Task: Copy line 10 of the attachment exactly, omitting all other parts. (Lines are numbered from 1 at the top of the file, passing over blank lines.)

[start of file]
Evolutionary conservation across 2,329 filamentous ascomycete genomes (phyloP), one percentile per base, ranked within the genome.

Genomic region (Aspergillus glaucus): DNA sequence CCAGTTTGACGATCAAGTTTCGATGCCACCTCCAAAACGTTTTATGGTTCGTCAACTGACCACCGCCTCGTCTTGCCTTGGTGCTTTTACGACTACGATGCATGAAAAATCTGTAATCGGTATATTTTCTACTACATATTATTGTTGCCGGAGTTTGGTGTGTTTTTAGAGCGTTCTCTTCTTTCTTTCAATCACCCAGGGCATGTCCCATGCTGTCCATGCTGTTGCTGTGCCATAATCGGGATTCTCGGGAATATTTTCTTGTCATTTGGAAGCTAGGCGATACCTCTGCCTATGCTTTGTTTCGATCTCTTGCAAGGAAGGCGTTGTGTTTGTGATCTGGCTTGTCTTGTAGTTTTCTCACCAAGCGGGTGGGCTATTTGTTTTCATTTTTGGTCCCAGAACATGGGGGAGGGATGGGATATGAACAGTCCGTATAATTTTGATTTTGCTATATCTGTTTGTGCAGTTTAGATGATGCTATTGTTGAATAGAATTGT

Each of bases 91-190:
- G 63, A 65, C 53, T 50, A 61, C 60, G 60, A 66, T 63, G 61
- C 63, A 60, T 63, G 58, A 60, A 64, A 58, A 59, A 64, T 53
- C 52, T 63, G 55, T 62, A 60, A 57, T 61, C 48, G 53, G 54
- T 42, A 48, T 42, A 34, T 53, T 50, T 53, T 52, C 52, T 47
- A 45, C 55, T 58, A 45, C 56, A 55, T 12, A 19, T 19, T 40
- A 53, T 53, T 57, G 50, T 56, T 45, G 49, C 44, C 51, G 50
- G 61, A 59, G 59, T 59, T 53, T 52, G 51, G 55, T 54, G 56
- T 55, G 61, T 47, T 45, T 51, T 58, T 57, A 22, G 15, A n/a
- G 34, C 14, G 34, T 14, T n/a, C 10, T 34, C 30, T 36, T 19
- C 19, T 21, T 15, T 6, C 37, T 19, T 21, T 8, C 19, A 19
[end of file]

- G 61, A 59, G 59, T 59, T 53, T 52, G 51, G 55, T 54, G 56